The Vega can be a bit intense, so check out this shopping guide from Santiago Tourist.

Need something random? Persa Bío Bío near metro Franklin is the largest market in Santiago and, arguably, a can’t- miss part of the city. Locals will urge you to be careful, however, as the area can get a bit sketchy, especially later in the afternoon. Stay in the crowded areas and watch your wallet. Check pictures here from Nomad Chica’s blog on what to expect! 

persa biobio santiago chile

For a modern shopping experience, or to buy something specific, try the malls at Costanera Center, near Metro Tobalaba — South America’s tallest building — or Parque Arauco in Las Condes. Costanera Center also has an observation deck on top. Wait for a clear day to go up (after rain is preferable). It's open until 10pm, so don't forget that the nocturnal view of the city can be a great date!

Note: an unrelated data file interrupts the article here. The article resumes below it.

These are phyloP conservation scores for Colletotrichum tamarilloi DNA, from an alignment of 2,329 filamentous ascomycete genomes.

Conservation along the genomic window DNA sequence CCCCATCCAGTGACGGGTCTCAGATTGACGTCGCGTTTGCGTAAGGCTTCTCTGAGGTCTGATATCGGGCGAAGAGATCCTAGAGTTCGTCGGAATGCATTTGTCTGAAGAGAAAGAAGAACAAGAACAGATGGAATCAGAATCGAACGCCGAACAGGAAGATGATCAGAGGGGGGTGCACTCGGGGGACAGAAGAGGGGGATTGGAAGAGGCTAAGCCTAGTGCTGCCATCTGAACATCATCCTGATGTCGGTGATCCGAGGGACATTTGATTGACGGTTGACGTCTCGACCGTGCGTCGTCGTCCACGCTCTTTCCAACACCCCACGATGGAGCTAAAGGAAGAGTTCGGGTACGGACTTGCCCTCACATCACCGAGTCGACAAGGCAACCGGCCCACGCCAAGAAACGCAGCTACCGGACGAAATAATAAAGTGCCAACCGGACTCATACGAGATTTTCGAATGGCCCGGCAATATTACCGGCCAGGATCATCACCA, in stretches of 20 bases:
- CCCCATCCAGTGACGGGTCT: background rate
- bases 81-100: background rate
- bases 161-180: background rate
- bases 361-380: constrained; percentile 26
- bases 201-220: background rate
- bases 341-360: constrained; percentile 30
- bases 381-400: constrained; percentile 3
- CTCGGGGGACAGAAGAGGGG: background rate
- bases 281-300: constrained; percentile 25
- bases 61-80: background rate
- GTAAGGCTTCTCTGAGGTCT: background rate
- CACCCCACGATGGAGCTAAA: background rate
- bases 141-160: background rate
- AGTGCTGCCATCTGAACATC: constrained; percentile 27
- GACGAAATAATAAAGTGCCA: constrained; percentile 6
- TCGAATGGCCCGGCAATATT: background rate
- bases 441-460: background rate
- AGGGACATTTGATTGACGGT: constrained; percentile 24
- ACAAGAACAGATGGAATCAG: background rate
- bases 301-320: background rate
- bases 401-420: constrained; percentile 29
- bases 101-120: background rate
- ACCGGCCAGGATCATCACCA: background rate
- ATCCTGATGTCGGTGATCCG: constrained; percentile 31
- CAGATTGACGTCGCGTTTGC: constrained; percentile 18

costanera center santiago chile

If it’s the local markets that interest you the most, be sure to use this interactive map of all the “ferias” in Santiago, which sorts them by location, content, and day of the week.

Additional Resources 

Revista Revolver is pretty solid at keeping up to date with the beat of the city and frequently comes out with “What to do” weekend guides.

Inside Santiago and Estoy.cl are helpful with finding events in the city as well, and for parties it doesn’t get much better than Carretes.cl ("carrete" is Chilean slang for "party").

For free events in Santiago, be sure to check out Panoramas Gratis.

Hosting people in Santiago? Try HostTonight to take away the headache. HostTonight manages your Airbnb property for you, so you can enjoy all the things on this list :)